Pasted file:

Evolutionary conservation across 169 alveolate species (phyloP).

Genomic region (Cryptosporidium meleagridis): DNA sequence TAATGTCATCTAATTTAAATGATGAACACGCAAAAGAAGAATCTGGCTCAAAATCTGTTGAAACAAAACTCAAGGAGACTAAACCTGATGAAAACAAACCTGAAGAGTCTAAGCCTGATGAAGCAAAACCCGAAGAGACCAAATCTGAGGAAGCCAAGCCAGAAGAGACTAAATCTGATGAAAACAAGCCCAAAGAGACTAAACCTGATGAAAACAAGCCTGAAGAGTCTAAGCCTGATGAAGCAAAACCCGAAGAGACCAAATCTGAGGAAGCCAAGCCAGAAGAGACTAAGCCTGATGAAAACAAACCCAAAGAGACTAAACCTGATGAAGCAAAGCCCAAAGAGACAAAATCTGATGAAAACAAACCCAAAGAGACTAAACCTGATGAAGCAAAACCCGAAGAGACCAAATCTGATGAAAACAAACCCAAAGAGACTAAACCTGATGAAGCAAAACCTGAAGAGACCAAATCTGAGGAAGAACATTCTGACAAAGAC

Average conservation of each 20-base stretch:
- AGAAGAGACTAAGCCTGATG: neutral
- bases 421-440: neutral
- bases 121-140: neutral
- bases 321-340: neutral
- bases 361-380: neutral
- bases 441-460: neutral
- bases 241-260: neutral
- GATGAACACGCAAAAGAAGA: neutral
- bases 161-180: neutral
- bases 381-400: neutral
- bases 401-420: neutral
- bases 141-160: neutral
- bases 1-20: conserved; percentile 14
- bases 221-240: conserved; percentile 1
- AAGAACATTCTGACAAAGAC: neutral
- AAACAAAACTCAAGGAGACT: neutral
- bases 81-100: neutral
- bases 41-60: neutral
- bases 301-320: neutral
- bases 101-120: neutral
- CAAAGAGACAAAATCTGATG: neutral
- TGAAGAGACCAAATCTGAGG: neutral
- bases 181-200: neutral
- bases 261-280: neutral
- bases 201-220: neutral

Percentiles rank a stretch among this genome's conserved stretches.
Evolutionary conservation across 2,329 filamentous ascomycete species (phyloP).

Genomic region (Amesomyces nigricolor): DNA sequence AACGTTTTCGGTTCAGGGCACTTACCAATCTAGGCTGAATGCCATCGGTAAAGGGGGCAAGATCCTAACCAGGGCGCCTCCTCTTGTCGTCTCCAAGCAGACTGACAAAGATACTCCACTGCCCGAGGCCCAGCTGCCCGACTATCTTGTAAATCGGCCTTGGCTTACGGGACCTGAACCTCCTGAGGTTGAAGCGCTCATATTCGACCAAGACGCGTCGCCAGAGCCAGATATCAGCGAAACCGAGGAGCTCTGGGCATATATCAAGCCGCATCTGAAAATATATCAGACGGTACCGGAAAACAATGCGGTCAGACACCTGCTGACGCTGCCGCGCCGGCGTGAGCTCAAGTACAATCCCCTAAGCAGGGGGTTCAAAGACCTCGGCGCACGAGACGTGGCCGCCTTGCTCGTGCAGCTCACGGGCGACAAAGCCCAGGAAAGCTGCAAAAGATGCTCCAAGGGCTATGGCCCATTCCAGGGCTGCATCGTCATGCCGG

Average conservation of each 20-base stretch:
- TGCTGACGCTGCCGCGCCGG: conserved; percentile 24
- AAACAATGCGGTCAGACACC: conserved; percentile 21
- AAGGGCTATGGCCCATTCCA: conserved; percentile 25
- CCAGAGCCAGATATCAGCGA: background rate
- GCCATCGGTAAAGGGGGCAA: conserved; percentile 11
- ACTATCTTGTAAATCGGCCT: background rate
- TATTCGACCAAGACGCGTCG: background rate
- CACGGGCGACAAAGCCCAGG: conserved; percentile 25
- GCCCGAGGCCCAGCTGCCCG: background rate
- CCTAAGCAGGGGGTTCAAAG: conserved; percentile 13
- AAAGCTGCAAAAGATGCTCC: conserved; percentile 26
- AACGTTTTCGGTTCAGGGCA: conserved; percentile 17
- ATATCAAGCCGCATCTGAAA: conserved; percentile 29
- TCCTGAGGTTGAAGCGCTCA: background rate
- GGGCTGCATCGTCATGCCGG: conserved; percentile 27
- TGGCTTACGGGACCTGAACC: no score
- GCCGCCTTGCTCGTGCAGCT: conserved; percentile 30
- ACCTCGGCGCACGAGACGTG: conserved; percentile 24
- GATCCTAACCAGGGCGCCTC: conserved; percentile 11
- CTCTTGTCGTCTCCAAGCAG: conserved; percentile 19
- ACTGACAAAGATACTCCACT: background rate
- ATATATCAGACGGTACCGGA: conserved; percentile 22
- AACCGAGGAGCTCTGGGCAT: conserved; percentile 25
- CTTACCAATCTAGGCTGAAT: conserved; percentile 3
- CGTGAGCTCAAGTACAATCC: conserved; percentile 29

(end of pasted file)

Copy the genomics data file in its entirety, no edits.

Evolutionary conservation across 169 alveolate species (phyloP).

Genomic region (Cryptosporidium meleagridis): DNA sequence TAATGTCATCTAATTTAAATGATGAACACGCAAAAGAAGAATCTGGCTCAAAATCTGTTGAAACAAAACTCAAGGAGACTAAACCTGATGAAAACAAACCTGAAGAGTCTAAGCCTGATGAAGCAAAACCCGAAGAGACCAAATCTGAGGAAGCCAAGCCAGAAGAGACTAAATCTGATGAAAACAAGCCCAAAGAGACTAAACCTGATGAAAACAAGCCTGAAGAGTCTAAGCCTGATGAAGCAAAACCCGAAGAGACCAAATCTGAGGAAGCCAAGCCAGAAGAGACTAAGCCTGATGAAAACAAACCCAAAGAGACTAAACCTGATGAAGCAAAGCCCAAAGAGACAAAATCTGATGAAAACAAACCCAAAGAGACTAAACCTGATGAAGCAAAACCCGAAGAGACCAAATCTGATGAAAACAAACCCAAAGAGACTAAACCTGATGAAGCAAAACCTGAAGAGACCAAATCTGAGGAAGAACATTCTGACAAAGAC

Average conservation of each 20-base stretch:
- AGAAGAGACTAAGCCTGATG: neutral
- bases 421-440: neutral
- bases 121-140: neutral
- bases 321-340: neutral
- bases 361-380: neutral
- bases 441-460: neutral
- bases 241-260: neutral
- GATGAACACGCAAAAGAAGA: neutral
- bases 161-180: neutral
- bases 381-400: neutral
- bases 401-420: neutral
- bases 141-160: neutral
- bases 1-20: conserved; percentile 14
- bases 221-240: conserved; percentile 1
- AAGAACATTCTGACAAAGAC: neutral
- AAACAAAACTCAAGGAGACT: neutral
- bases 81-100: neutral
- bases 41-60: neutral
- bases 301-320: neutral
- bases 101-120: neutral
- CAAAGAGACAAAATCTGATG: neutral
- TGAAGAGACCAAATCTGAGG: neutral
- bases 181-200: neutral
- bases 261-280: neutral
- bases 201-220: neutral

Percentiles rank a stretch among this genome's conserved stretches.
Evolutionary conservation across 2,329 filamentous ascomycete species (phyloP).

Genomic region (Amesomyces nigricolor): DNA sequence AACGTTTTCGGTTCAGGGCACTTACCAATCTAGGCTGAATGCCATCGGTAAAGGGGGCAAGATCCTAACCAGGGCGCCTCCTCTTGTCGTCTCCAAGCAGACTGACAAAGATACTCCACTGCCCGAGGCCCAGCTGCCCGACTATCTTGTAAATCGGCCTTGGCTTACGGGACCTGAACCTCCTGAGGTTGAAGCGCTCATATTCGACCAAGACGCGTCGCCAGAGCCAGATATCAGCGAAACCGAGGAGCTCTGGGCATATATCAAGCCGCATCTGAAAATATATCAGACGGTACCGGAAAACAATGCGGTCAGACACCTGCTGACGCTGCCGCGCCGGCGTGAGCTCAAGTACAATCCCCTAAGCAGGGGGTTCAAAGACCTCGGCGCACGAGACGTGGCCGCCTTGCTCGTGCAGCTCACGGGCGACAAAGCCCAGGAAAGCTGCAAAAGATGCTCCAAGGGCTATGGCCCATTCCAGGGCTGCATCGTCATGCCGG

Average conservation of each 20-base stretch:
- TGCTGACGCTGCCGCGCCGG: conserved; percentile 24
- AAACAATGCGGTCAGACACC: conserved; percentile 21
- AAGGGCTATGGCCCATTCCA: conserved; percentile 25
- CCAGAGCCAGATATCAGCGA: background rate
- GCCATCGGTAAAGGGGGCAA: conserved; percentile 11
- ACTATCTTGTAAATCGGCCT: background rate
- TATTCGACCAAGACGCGTCG: background rate
- CACGGGCGACAAAGCCCAGG: conserved; percentile 25
- GCCCGAGGCCCAGCTGCCCG: background rate
- CCTAAGCAGGGGGTTCAAAG: conserved; percentile 13
- AAAGCTGCAAAAGATGCTCC: conserved; percentile 26
- AACGTTTTCGGTTCAGGGCA: conserved; percentile 17
- ATATCAAGCCGCATCTGAAA: conserved; percentile 29
- TCCTGAGGTTGAAGCGCTCA: background rate
- GGGCTGCATCGTCATGCCGG: conserved; percentile 27
- TGGCTTACGGGACCTGAACC: no score
- GCCGCCTTGCTCGTGCAGCT: conserved; percentile 30
- ACCTCGGCGCACGAGACGTG: conserved; percentile 24
- GATCCTAACCAGGGCGCCTC: conserved; percentile 11
- CTCTTGTCGTCTCCAAGCAG: conserved; percentile 19
- ACTGACAAAGATACTCCACT: background rate
- ATATATCAGACGGTACCGGA: conserved; percentile 22
- AACCGAGGAGCTCTGGGCAT: conserved; percentile 25
- CTTACCAATCTAGGCTGAAT: conserved; percentile 3
- CGTGAGCTCAAGTACAATCC: conserved; percentile 29